The F-1's gas generator is the part of the engine responsible for supplying power to drive a giant turbopump. The gas generator components are often among the first parts designed on a new rocket engine because they are key components for determining the engine’s size. A Marshall engineering team removed gas generators from F-1 engines stored at Marshall and the Smithsonian Air and Space Museum. Test conductors will use modern instrumentation to record new information and data during the test firing of the refurbished gas generator. (1/15)

Private Space Stations: Bigelow's Big Dream (Source: Space.com)
Bigelow has already put hardware into space, launching the prototype modules Genesis 1 and Genesis 2 to orbit in 2006 and 2007, respectively. Both Genesis habitats are 14.4 feet long by 8.3 feet wide (4.4 by 2.5 meters), with about 406 cubic feet (11.5 cubic m) of pressurized volume. The BEAM module that will be attached to the International Space Station in two years or so will likely be of similar size.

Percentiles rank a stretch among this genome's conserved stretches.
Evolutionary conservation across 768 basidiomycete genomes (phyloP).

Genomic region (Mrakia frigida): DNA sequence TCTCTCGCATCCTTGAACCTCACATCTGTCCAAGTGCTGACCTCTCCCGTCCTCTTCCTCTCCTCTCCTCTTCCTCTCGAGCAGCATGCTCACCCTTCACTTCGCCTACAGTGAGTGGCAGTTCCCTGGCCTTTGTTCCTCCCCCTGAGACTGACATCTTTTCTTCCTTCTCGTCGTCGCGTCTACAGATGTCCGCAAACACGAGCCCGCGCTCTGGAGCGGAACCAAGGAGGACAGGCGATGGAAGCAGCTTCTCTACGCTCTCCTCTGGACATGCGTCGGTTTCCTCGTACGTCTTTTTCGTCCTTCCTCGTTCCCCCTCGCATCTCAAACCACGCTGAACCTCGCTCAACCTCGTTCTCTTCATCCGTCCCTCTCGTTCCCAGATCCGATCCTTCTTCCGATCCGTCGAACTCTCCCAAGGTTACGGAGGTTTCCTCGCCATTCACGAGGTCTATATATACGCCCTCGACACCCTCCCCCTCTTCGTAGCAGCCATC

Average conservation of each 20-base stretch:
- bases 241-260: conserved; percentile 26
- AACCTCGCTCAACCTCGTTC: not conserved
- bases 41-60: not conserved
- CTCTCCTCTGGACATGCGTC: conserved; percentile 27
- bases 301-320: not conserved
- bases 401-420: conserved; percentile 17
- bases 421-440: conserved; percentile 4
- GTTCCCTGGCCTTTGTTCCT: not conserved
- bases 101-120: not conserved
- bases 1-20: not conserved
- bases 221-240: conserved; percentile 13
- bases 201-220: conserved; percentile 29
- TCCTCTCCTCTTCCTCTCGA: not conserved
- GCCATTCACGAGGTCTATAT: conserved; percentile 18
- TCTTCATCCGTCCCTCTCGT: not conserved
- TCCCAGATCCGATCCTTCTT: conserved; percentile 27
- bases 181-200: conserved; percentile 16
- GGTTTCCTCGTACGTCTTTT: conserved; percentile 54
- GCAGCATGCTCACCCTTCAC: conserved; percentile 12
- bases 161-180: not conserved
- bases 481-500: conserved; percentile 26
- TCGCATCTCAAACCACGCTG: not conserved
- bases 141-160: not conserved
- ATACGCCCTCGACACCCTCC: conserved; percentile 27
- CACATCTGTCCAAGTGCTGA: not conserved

But Bigelow is developing a much larger module, called the BA-330 because it offers 330 cubic meters of usable internal volume. The company envisions linking up two or more BA-330s in orbit to create its first space stations, which have already attracted attention from potential clients like the governments of Australia, Singapore, the United Kingdom, the Netherlands, Japan, Sweden and Dubai, in the United Arab Emirates. (1/15)

Orion Teamwork Pays Off (Source: NASA)